In our previous article, we reported on two Court of Appeal decisions which found that contractual clauses that require any changes to a contract to be in writing will not always be effective in preventing subsequent variations orally or by conduct. These decisions increased uncertainty for contracting parties.
However, one of these cases was recently appealed to the Supreme Court who reversed the Court of Appeal’s decision, thereby upholding the validity of such clauses (Rock Advertising Ltd v MWB Business Exchange Centres Ltd  UKSC 24).
Advantages of non-oral variation clauses
Non-oral variation clauses serve several purposes:
- They provide parties with certainty as to how the contract can be varied as there is often a formal procedure that needs to be followed to make any changes to the contract:
- this helps to prevent any unintentional variations to the contract; and
- this helps to ensure that any variations are made only by appropriately authorised representatives of each party.
- They provide parties with certainty as to what the contractual terms actually are.
The Courts’ reasoning
Part of the reasoning in the earlier Court of Appeal decision was that the court wished to uphold the parties’ freedom of contract, a fundamental principle of English law. In that court’s view, if it had upheld non-oral variation clauses (and so prevented the parties from later being able to change the contract by oral communications or by their conduct), this would restrict the parties’ freedom of contract.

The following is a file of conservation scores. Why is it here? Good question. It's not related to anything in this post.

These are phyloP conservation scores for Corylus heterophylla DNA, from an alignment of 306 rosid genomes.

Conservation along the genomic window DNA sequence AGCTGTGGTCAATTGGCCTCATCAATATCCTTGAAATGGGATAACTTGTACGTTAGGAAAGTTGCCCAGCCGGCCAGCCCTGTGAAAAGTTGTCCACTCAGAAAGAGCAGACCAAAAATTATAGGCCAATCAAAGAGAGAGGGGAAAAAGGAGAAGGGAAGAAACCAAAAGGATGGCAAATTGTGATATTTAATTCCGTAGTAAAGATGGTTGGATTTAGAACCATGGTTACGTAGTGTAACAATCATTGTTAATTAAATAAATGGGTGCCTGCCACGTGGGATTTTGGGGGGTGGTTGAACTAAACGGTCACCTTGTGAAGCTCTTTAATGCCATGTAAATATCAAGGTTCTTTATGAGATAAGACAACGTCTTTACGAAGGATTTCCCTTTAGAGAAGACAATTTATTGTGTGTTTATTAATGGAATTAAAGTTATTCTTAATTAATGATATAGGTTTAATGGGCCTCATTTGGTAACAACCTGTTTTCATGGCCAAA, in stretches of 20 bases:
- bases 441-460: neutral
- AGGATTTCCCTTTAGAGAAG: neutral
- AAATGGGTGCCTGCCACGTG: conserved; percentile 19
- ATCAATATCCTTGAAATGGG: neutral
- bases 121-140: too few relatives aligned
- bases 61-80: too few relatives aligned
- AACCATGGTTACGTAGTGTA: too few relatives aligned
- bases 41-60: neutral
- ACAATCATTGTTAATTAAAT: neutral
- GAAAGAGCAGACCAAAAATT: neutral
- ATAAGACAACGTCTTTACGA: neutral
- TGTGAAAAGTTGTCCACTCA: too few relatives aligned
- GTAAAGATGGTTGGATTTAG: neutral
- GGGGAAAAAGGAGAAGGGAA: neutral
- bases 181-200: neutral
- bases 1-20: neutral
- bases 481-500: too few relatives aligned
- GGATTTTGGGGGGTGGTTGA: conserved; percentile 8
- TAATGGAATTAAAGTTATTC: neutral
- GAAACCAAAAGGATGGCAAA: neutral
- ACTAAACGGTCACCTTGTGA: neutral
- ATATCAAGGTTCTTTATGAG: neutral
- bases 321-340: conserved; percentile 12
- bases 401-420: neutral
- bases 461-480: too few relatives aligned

However, the Supreme Court considered that by upholding the parties’ intentions when they originally agreed the terms of the contract, its judgment was consistent with this principle. If the parties wish to vary the contract later without following the contractual procedure, they can still do so provided that they both agree not to follow that procedure.
This judgment will be welcomed by contracting parties as it will reduce the risk of disputes about whether or not a variation has been made to a contract.
The decision highlights the importance of checking what a contract states about variations and following any prescribed procedure. It is also important for organisations to implement internal processes so that staff know how to deal with contract changes properly and who within the organisation is authorised to sign-off any changes.
18 June 2018
This Legal Update is published as a general guide only and it is not intended to contain definitive legal or professional advice, which should be obtained as appropriate in relation to any particular matter. This publication relates to matters prevailing at the date of its original publication and may not have been updated to reflect subsequent developments.
For further information or advice on the matters addressed in this Legal Update or any other related matters please contact:
Matthew Sillett on 020 7003 8116 or email firstname.lastname@example.org
Mili Khoda on 020 7003 8128 or email email@example.com
Nicholas Neophytou on 020 7003 8114 or email firstname.lastname@example.org